The factory took six months to build. This was a tremendous achievement in the late thirties. It was the first building of its kind west of the Shannon. The builders used cement blocks and across the road there were two houses also built in the same way. The chimney stack was one hundred feet high and this alone took eight weeks to build. The entire factory was worked by steam power.
Originally the factory would be double its present size, but the start of World War Two meant that building materials were scarce and very expensive. The building was divided in several sections. "I joined the staff of Western Hats in 1964 and at that time the factory was in full production and it was going well", according to Ernie. All the different departments were set up and he started to describe the factory .
He started with the wool Store. The wool was transported in huge bales weighing 500 cwt. Pat Walsh (from the Three Bridges) and Paddy McEveney (Snugboro) worked in the wool store. They were two great characters, full of fun and wit.
Down to the Carvinising room, Paddy Gilligan was then in charge. Many others worked there as well such as Breege Feeney, Kate Walsh and Gertie Quinn (Snugboro).
From there you could move to the Hardening Section. Andy Leonard was in charge there. Andy was a very dedicated and conscientious worker. In this section Bridie O'Shaughnessy worked, who was a lovely lady.
As you moved further down the line you would find the acid tank and spinning machines. Jody Moylette and Frank Quinn worked there along with Tom Jennings (Moneen), he was another great character. Tom and Frank both looked after the hoods, along with Frank Quinn from Springfield. Pa Fallon was a superb worker and a great all-round man. From there you could get to the dye-house where Arthur Campbell, George Darker and Eddie Sweeney dyed the hoods all the colours of the rainbow.
In the Engineering Department were Paddy Beirne and Jimmy Flynn. They were great men of many talents. Over to the carpenters section where Michael Leonard was in charge. Jack Flanagan was the electrician and no task was too great for the genial Jack.
Next, we go to the boiler-room managed by thethe legendary Chas Guthrie. The two boilers came from some battleship scrapped after the First World War."I was there when Chas Guthrie blew the steam whistle for the last time, it was a nostalgic moment", Ernie remarked.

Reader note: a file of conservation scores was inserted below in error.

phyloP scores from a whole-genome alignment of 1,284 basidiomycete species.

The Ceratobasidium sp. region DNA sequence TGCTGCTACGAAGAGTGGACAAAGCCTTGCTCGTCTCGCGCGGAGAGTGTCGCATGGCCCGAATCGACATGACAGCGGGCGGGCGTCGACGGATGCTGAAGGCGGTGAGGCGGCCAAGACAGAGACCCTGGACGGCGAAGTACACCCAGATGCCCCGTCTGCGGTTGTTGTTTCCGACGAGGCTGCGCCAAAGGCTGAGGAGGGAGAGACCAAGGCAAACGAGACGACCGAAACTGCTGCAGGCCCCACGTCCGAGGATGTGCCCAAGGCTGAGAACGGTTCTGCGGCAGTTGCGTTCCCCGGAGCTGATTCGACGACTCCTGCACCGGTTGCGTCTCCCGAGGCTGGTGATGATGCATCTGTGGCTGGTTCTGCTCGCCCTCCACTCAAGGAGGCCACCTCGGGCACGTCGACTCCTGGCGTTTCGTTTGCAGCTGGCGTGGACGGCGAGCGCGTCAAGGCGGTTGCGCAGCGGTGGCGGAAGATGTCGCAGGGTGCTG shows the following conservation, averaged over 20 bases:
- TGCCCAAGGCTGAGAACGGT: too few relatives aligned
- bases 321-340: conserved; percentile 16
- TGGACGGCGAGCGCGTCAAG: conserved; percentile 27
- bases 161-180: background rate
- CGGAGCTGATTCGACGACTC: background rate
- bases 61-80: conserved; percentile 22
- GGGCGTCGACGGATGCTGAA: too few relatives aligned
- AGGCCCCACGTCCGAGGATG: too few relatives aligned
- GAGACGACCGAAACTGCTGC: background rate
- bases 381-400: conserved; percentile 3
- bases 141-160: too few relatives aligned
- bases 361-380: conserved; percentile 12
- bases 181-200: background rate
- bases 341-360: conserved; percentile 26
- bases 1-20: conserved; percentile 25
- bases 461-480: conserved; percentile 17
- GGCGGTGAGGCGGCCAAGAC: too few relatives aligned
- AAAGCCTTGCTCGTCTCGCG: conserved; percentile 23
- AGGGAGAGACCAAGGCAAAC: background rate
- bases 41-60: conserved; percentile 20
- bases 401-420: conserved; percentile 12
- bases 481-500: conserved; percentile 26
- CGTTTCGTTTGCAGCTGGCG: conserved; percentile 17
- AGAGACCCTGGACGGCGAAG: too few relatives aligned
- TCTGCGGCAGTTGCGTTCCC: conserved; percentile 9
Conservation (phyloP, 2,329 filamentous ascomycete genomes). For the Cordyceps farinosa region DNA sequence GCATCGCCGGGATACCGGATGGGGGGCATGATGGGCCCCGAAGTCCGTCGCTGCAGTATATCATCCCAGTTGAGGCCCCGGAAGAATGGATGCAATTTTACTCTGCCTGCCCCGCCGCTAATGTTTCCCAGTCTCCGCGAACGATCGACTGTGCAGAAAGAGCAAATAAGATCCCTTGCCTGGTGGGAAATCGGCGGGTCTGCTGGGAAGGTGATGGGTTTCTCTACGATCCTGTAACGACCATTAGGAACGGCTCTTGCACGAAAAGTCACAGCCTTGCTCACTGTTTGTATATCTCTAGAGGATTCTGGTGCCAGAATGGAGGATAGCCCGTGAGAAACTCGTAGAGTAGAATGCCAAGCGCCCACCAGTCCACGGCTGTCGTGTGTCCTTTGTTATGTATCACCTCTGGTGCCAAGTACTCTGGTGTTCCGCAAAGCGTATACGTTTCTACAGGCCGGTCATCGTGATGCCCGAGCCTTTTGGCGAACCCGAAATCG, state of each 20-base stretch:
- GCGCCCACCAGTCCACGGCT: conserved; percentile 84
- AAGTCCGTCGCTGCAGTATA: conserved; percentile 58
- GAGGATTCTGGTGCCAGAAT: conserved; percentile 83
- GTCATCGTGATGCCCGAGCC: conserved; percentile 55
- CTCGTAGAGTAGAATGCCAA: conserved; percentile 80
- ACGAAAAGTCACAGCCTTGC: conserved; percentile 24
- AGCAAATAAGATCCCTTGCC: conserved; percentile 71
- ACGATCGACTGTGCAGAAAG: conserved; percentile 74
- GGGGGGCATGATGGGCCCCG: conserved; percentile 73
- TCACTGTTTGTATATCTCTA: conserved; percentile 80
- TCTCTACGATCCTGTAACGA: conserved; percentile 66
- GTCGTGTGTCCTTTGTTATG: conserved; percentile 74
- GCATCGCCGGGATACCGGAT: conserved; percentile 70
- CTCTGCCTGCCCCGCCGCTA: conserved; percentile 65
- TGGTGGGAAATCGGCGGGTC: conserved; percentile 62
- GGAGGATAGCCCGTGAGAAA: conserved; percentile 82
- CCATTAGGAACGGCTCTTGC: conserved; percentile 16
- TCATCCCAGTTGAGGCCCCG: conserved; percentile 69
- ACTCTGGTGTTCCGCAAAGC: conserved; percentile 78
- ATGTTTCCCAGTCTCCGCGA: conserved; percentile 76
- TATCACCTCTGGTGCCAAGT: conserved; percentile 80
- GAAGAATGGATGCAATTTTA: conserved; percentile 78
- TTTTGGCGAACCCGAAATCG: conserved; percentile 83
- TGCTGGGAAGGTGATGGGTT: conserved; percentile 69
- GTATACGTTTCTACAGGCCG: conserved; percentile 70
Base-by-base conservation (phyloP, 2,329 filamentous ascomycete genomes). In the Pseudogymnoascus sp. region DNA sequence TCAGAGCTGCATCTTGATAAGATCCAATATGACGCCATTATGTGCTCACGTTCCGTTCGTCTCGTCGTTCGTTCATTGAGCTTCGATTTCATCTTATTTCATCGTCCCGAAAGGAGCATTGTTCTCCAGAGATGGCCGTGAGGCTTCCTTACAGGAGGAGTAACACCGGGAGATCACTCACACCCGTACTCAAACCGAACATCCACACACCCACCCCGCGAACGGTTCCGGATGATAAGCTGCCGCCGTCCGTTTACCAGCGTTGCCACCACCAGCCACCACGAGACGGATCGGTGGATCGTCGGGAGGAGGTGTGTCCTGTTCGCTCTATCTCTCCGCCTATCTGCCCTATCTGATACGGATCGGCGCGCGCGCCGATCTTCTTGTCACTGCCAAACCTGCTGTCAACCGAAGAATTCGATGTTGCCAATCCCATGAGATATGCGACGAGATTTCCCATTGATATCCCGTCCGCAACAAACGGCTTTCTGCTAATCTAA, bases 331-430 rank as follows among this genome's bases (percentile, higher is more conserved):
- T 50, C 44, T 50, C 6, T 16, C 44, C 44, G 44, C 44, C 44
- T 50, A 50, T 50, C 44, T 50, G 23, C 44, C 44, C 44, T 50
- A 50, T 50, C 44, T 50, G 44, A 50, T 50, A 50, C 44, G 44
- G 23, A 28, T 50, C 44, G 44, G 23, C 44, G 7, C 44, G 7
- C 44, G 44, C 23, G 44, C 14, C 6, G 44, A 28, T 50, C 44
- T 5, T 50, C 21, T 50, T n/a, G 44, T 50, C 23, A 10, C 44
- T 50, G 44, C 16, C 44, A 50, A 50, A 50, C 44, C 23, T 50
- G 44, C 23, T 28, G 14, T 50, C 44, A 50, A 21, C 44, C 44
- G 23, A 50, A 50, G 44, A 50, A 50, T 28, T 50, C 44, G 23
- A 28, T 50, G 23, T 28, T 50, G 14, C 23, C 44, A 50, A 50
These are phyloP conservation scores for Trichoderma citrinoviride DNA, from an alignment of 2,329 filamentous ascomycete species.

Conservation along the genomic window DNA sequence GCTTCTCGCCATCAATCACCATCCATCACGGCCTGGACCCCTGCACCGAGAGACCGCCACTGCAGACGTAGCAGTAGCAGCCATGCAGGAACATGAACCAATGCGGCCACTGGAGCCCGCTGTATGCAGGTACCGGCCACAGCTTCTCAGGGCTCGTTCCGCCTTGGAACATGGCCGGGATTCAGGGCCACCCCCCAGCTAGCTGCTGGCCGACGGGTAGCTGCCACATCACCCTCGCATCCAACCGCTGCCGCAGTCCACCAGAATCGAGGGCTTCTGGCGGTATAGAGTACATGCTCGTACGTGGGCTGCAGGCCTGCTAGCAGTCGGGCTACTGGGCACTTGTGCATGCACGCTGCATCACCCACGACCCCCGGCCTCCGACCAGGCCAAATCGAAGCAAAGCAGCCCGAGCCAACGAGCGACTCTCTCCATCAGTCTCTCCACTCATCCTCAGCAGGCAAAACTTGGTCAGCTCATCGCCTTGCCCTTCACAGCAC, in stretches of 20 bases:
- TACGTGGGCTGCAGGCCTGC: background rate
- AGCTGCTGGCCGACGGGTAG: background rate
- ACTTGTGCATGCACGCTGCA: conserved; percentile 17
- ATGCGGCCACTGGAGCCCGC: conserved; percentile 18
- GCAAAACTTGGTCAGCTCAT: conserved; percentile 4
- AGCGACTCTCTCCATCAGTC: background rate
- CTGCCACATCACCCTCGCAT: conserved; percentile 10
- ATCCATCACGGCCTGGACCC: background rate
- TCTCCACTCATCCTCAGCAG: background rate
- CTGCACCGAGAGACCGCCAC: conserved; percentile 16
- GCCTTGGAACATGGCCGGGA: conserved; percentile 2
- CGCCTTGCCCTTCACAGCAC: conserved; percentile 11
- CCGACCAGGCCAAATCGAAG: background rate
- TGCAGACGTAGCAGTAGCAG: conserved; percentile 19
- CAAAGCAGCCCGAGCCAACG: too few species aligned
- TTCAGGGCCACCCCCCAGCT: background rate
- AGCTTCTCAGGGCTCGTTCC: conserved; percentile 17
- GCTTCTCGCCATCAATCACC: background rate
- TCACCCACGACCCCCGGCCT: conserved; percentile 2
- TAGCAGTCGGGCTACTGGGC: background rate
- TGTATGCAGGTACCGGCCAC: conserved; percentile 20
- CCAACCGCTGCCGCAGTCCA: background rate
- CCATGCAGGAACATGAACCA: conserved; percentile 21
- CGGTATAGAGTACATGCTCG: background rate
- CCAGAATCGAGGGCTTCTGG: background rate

There was a part of the factory for cleaning hoods manned byDermot Lally and Peter Griffin. Pat Carney helped with the "blocking" of the hats. "He was a great man for giving me good sound advice. Sean Murphy (Ballyglass) was an all-round man and looked after the cuts and bruises", Ernie says. There was John Moylette (Three Bridges, Islandeady) and Tom Ketterick. Tom kept his section of the plant working like clockwork and he kept us all on our toes.
In charge of the spinning and preparing of the hoods were Jack Kinsella, Sean Mc.Donagh (Derrycoosh), and Tom Bourke (Aughadrina).
Among those at the finishing department were Mary Boland, Frankie Ralph, Marian Salmon, Bridie Mc.Gowan, Nellie Philbin and many others. They are now scattered around the world. Michael Hynes was the 'Perry Como' of Western Hats and he was the star turn at all functions. Pat Flanagan was in charge of the berets. He was very keen golfer in his spare time. Peggy Keane and Mrs.Tigue (Lavelle) did put the finishing touches to the hats.
After that the hats were send to dispatches where Denis Sloyan and Tom Burke did the packing.
The cap department started in 1967 with Ken Mc.Loughlin in charge. Other people in this section were Mary Loftus, Kathleen Murray, Maisy Murray, Mary Duffy, Teresa Corley, Michael Walsh, Jackie Loftus, Peter Rice, Ena Moylette, Chrissie Griffin and Bridie Kinsella.
The office staff was made up of Walter Porges, Dermot O'Dwyer, Frank Brennan, Maura Ryan and Brian Hoban Sr. There were many other people working in Western Hats. Ernie says" Many were before my time and many I have forgotten their names. But two names I can not leave out are Willie Deane and Mike Ainsworth. Willie had a splendid voice and he was one of nature's gentlemen.
Mike Ainsworth looked after the Clock-in cards and was a gentleman with great understanding. The Hat Factory was in existence for 45 years. It methods of production changed over the years. The Hat Factory also had many ups and downs, but the people who worked there were part of a memorable era. They look back on it with pride and nostalgia.
With thanks to Ernie Sweeney
Articles on the Castlebar Hat Factory